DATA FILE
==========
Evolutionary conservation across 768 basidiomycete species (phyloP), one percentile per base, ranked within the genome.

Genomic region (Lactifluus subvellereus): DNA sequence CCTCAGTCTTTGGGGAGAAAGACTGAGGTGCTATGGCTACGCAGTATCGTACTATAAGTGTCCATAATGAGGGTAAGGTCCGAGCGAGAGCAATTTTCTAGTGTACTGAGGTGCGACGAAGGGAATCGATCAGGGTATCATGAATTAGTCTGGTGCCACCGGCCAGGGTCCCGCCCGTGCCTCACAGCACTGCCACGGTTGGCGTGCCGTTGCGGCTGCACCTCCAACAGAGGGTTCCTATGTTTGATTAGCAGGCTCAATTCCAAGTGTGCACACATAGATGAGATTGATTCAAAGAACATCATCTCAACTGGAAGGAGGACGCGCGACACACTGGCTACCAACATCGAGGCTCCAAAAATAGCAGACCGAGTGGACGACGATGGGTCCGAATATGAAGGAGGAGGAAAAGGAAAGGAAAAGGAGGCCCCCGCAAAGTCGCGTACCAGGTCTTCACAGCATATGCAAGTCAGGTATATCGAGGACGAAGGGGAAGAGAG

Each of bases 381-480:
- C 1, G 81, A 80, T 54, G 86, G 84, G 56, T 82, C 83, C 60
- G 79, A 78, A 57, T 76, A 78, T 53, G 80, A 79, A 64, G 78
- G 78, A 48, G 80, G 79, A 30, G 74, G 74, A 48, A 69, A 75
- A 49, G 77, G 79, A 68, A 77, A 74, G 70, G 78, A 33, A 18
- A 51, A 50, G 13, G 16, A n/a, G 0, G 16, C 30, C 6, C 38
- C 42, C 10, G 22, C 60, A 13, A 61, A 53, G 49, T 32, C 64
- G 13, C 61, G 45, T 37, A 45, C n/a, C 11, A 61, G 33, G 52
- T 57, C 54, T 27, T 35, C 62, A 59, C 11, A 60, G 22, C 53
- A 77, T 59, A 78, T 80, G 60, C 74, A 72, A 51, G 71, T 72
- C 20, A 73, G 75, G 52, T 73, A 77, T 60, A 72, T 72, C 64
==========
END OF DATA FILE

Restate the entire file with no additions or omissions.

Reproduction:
Evolutionary conservation across 768 basidiomycete species (phyloP), one percentile per base, ranked within the genome.

Genomic region (Lactifluus subvellereus): DNA sequence CCTCAGTCTTTGGGGAGAAAGACTGAGGTGCTATGGCTACGCAGTATCGTACTATAAGTGTCCATAATGAGGGTAAGGTCCGAGCGAGAGCAATTTTCTAGTGTACTGAGGTGCGACGAAGGGAATCGATCAGGGTATCATGAATTAGTCTGGTGCCACCGGCCAGGGTCCCGCCCGTGCCTCACAGCACTGCCACGGTTGGCGTGCCGTTGCGGCTGCACCTCCAACAGAGGGTTCCTATGTTTGATTAGCAGGCTCAATTCCAAGTGTGCACACATAGATGAGATTGATTCAAAGAACATCATCTCAACTGGAAGGAGGACGCGCGACACACTGGCTACCAACATCGAGGCTCCAAAAATAGCAGACCGAGTGGACGACGATGGGTCCGAATATGAAGGAGGAGGAAAAGGAAAGGAAAAGGAGGCCCCCGCAAAGTCGCGTACCAGGTCTTCACAGCATATGCAAGTCAGGTATATCGAGGACGAAGGGGAAGAGAG

Each of bases 381-480:
- C 1, G 81, A 80, T 54, G 86, G 84, G 56, T 82, C 83, C 60
- G 79, A 78, A 57, T 76, A 78, T 53, G 80, A 79, A 64, G 78
- G 78, A 48, G 80, G 79, A 30, G 74, G 74, A 48, A 69, A 75
- A 49, G 77, G 79, A 68, A 77, A 74, G 70, G 78, A 33, A 18
- A 51, A 50, G 13, G 16, A n/a, G 0, G 16, C 30, C 6, C 38
- C 42, C 10, G 22, C 60, A 13, A 61, A 53, G 49, T 32, C 64
- G 13, C 61, G 45, T 37, A 45, C n/a, C 11, A 61, G 33, G 52
- T 57, C 54, T 27, T 35, C 62, A 59, C 11, A 60, G 22, C 53
- A 77, T 59, A 78, T 80, G 60, C 74, A 72, A 51, G 71, T 72
- C 20, A 73, G 75, G 52, T 73, A 77, T 60, A 72, T 72, C 64